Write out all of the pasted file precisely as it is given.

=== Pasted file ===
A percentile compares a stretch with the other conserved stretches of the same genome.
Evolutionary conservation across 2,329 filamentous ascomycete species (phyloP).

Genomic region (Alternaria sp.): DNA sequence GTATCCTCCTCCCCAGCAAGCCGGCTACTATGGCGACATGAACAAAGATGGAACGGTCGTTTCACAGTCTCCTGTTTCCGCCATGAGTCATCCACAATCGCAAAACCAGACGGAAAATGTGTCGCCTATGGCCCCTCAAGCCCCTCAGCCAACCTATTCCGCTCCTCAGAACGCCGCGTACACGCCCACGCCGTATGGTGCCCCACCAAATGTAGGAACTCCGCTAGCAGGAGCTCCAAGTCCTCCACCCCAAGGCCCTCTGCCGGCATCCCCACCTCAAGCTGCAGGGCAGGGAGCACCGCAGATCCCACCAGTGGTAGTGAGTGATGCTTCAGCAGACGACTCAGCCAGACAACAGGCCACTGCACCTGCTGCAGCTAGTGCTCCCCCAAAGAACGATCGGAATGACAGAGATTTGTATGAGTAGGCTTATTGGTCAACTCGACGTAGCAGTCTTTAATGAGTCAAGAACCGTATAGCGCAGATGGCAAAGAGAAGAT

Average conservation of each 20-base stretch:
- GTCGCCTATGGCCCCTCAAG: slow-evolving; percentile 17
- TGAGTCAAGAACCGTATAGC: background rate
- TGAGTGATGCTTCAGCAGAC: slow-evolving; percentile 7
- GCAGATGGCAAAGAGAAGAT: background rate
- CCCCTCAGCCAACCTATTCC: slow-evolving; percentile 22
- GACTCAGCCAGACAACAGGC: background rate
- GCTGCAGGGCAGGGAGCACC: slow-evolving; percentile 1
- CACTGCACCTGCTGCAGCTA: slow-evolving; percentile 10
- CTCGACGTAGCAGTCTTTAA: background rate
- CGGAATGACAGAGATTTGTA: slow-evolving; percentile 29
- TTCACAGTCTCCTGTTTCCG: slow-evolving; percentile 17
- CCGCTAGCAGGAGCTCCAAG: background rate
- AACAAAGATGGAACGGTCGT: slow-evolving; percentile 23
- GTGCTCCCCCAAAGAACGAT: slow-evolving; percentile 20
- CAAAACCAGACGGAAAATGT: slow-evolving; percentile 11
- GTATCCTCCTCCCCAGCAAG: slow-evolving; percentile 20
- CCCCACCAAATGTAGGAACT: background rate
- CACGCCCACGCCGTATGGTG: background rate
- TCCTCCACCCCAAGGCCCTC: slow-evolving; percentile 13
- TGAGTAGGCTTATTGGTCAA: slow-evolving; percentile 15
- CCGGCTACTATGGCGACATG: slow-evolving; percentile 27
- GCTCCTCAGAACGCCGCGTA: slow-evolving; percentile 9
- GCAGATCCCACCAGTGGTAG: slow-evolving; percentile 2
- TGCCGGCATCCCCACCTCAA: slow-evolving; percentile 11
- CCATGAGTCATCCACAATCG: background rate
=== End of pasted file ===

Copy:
A percentile compares a stretch with the other conserved stretches of the same genome.
Evolutionary conservation across 2,329 filamentous ascomycete species (phyloP).

Genomic region (Alternaria sp.): DNA sequence GTATCCTCCTCCCCAGCAAGCCGGCTACTATGGCGACATGAACAAAGATGGAACGGTCGTTTCACAGTCTCCTGTTTCCGCCATGAGTCATCCACAATCGCAAAACCAGACGGAAAATGTGTCGCCTATGGCCCCTCAAGCCCCTCAGCCAACCTATTCCGCTCCTCAGAACGCCGCGTACACGCCCACGCCGTATGGTGCCCCACCAAATGTAGGAACTCCGCTAGCAGGAGCTCCAAGTCCTCCACCCCAAGGCCCTCTGCCGGCATCCCCACCTCAAGCTGCAGGGCAGGGAGCACCGCAGATCCCACCAGTGGTAGTGAGTGATGCTTCAGCAGACGACTCAGCCAGACAACAGGCCACTGCACCTGCTGCAGCTAGTGCTCCCCCAAAGAACGATCGGAATGACAGAGATTTGTATGAGTAGGCTTATTGGTCAACTCGACGTAGCAGTCTTTAATGAGTCAAGAACCGTATAGCGCAGATGGCAAAGAGAAGAT

Average conservation of each 20-base stretch:
- GTCGCCTATGGCCCCTCAAG: slow-evolving; percentile 17
- TGAGTCAAGAACCGTATAGC: background rate
- TGAGTGATGCTTCAGCAGAC: slow-evolving; percentile 7
- GCAGATGGCAAAGAGAAGAT: background rate
- CCCCTCAGCCAACCTATTCC: slow-evolving; percentile 22
- GACTCAGCCAGACAACAGGC: background rate
- GCTGCAGGGCAGGGAGCACC: slow-evolving; percentile 1
- CACTGCACCTGCTGCAGCTA: slow-evolving; percentile 10
- CTCGACGTAGCAGTCTTTAA: background rate
- CGGAATGACAGAGATTTGTA: slow-evolving; percentile 29
- TTCACAGTCTCCTGTTTCCG: slow-evolving; percentile 17
- CCGCTAGCAGGAGCTCCAAG: background rate
- AACAAAGATGGAACGGTCGT: slow-evolving; percentile 23
- GTGCTCCCCCAAAGAACGAT: slow-evolving; percentile 20
- CAAAACCAGACGGAAAATGT: slow-evolving; percentile 11
- GTATCCTCCTCCCCAGCAAG: slow-evolving; percentile 20
- CCCCACCAAATGTAGGAACT: background rate
- CACGCCCACGCCGTATGGTG: background rate
- TCCTCCACCCCAAGGCCCTC: slow-evolving; percentile 13
- TGAGTAGGCTTATTGGTCAA: slow-evolving; percentile 15
- CCGGCTACTATGGCGACATG: slow-evolving; percentile 27
- GCTCCTCAGAACGCCGCGTA: slow-evolving; percentile 9
- GCAGATCCCACCAGTGGTAG: slow-evolving; percentile 2
- TGCCGGCATCCCCACCTCAA: slow-evolving; percentile 11
- CCATGAGTCATCCACAATCG: background rate